The electronic signal would then be sent to an onboard amplifier – solid state and commonly around 30 watts on sub-£1,000 instruments. After amplification, the signal went to a built-in speaker system, housed in the organ’s belly and directing its output towards the player’s legs. Home organs benefitted greatly from having at least one tweeter incorporated into the speaker enclosure, as good high-end fidelity made an enormous difference to the user’s perception of instrument quality. Heading up the price range, overall amp power would typically increase, and the speaker system may become considerably more complex. For example, from their C-series upward, Yamaha used channel-splitting, and sent some components of the output through the main speaker system, whilst sending other selected components through a ‘tremolo’ channel, which drove a rotary speaker system. All of this was built into the organ. No add-on cabs necessary unless you wanted more volume or spread.

The home organ’s sound-stacking arrangement differed from that of classic stage (Vox Continental) or church-derived (Hammond C3) organs. The latter would fundamentally combine varying pitches of the same waveform. But home organs fundamentally combined different waveforms, some of which would be of the same pitch. So whereas on a Hammond C3 you might fuse sine waves of four different pitches, on a home organ you might fuse a flute waveform with a string waveform, a horn waveform and an oboe waveform. There were alternative pitches on home organs – generally more options as you moved up the price range – so it was possible to implement Hammond-style pitch-stacking to a degree. However, home organs tended to stick to full octave pitch variations, and not include in-between intervals like a Hammond C3.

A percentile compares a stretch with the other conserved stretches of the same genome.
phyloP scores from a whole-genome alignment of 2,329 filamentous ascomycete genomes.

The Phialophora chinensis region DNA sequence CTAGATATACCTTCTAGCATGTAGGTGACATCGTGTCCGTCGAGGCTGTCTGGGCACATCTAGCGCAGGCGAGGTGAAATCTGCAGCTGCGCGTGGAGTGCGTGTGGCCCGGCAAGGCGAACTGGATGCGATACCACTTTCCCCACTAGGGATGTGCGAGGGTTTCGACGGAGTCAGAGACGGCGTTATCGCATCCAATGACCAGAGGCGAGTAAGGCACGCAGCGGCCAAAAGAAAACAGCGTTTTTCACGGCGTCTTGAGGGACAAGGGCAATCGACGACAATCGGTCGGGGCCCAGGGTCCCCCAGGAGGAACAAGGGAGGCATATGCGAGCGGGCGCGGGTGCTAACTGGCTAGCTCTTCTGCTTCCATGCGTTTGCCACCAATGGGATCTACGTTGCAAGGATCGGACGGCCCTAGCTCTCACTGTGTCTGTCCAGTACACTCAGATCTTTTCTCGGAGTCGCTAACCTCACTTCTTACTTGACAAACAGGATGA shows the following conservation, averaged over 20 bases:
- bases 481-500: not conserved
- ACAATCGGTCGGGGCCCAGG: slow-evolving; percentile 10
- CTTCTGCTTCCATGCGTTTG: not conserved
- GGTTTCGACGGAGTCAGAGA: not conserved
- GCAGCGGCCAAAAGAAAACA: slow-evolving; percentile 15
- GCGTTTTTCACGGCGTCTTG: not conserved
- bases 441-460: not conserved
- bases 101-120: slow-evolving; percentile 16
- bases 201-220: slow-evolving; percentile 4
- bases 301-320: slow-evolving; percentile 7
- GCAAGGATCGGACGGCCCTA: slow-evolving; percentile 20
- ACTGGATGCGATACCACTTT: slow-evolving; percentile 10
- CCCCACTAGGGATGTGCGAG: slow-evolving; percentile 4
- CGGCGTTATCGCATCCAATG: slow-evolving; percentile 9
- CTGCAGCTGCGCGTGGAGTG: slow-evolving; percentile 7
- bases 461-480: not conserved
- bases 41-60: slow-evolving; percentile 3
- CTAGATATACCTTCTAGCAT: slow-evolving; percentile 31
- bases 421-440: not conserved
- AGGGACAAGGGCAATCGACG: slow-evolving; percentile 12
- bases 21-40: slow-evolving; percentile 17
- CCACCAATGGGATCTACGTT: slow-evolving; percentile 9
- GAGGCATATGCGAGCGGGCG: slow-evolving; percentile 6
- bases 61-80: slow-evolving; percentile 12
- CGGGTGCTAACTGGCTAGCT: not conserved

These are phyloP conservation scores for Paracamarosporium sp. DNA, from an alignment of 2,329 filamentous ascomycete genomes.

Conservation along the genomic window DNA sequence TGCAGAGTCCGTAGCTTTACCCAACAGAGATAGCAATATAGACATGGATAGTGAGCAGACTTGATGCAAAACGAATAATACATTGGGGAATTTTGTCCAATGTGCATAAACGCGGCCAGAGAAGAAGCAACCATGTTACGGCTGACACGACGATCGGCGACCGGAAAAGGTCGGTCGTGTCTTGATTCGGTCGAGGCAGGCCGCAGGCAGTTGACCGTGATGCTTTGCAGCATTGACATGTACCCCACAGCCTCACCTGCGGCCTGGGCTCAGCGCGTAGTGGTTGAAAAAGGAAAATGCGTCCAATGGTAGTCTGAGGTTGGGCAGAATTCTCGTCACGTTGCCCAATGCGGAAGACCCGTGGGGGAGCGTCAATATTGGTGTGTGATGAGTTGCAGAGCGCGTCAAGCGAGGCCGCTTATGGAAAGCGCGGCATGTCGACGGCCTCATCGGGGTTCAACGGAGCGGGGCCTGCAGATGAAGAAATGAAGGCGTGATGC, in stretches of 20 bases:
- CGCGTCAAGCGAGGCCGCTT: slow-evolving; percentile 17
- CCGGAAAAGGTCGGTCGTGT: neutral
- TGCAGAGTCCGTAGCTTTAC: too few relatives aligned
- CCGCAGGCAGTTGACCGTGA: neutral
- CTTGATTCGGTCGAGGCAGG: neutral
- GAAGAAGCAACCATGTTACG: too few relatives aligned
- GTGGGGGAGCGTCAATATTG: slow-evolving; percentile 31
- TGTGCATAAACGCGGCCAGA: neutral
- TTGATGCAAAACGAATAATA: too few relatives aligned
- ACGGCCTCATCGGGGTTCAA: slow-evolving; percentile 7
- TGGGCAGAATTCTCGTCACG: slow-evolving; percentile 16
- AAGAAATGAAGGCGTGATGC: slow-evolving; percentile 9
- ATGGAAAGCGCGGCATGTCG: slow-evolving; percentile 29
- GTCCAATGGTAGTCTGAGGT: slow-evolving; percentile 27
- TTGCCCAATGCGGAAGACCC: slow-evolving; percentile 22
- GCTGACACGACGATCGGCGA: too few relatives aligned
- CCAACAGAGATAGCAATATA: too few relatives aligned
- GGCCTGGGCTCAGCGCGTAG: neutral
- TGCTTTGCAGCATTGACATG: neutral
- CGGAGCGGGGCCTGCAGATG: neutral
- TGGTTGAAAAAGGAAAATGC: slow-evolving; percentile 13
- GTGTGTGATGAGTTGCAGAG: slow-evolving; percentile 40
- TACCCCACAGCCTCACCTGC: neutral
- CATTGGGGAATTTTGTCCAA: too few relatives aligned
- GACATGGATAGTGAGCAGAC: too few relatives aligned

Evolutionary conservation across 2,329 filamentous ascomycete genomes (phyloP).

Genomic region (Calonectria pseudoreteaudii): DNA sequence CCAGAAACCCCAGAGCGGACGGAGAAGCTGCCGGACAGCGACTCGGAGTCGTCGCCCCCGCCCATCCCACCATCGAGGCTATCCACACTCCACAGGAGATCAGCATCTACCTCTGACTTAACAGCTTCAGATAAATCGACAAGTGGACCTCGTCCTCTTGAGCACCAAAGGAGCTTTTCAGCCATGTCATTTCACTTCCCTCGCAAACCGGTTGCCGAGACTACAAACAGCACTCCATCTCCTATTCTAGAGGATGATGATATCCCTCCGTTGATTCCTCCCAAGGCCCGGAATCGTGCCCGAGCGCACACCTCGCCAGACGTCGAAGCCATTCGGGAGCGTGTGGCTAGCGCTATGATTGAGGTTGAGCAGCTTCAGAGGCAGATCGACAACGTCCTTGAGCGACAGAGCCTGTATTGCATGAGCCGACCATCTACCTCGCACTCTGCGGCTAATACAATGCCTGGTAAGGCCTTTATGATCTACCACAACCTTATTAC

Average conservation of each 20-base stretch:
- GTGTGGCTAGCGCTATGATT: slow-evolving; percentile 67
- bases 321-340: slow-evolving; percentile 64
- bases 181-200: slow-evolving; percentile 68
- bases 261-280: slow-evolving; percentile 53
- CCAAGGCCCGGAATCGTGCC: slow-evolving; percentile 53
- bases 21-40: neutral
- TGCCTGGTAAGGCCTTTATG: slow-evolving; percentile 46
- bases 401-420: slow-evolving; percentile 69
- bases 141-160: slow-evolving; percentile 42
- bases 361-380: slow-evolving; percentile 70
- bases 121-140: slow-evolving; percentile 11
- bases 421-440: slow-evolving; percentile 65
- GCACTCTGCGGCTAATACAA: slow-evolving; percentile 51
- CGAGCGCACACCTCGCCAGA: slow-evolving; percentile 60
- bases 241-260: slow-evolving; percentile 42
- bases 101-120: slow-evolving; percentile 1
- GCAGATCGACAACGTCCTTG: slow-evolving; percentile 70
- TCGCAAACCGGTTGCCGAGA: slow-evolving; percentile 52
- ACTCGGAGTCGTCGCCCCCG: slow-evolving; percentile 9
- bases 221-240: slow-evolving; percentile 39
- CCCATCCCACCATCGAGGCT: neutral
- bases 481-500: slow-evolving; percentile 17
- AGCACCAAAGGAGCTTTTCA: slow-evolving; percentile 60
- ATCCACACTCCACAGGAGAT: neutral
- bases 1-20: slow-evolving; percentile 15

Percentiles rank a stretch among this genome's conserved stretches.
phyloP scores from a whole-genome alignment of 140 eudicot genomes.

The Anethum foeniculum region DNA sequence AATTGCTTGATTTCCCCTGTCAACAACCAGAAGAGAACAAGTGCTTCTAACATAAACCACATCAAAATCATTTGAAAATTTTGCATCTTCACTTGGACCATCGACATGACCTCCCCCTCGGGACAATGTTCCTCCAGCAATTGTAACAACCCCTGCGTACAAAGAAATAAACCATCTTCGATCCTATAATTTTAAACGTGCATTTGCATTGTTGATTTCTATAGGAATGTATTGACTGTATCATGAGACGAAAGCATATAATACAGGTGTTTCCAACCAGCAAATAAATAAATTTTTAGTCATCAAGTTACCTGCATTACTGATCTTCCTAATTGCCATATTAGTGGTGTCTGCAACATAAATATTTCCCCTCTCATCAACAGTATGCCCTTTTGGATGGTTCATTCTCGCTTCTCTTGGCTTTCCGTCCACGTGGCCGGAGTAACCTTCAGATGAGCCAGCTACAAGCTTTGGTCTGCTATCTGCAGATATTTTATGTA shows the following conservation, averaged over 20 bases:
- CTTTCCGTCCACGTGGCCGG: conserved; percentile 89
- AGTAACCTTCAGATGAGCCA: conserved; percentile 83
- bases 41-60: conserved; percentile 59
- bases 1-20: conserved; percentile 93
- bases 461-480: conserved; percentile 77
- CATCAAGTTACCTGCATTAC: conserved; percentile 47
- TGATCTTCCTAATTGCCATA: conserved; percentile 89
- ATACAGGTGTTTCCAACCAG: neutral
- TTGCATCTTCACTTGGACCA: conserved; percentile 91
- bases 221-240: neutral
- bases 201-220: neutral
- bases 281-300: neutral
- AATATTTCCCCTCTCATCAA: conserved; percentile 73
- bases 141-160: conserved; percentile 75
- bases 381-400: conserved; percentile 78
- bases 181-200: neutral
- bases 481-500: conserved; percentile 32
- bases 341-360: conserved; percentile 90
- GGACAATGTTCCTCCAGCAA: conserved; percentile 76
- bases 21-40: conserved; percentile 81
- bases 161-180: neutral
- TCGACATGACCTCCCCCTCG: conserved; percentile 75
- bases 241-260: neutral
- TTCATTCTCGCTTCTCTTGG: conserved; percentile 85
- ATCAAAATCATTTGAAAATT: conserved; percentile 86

Home organs
Above: On the left, my Bontempi B370 in 1981, and on the right, the Yamaha A55N - a model I acquired in December 1982.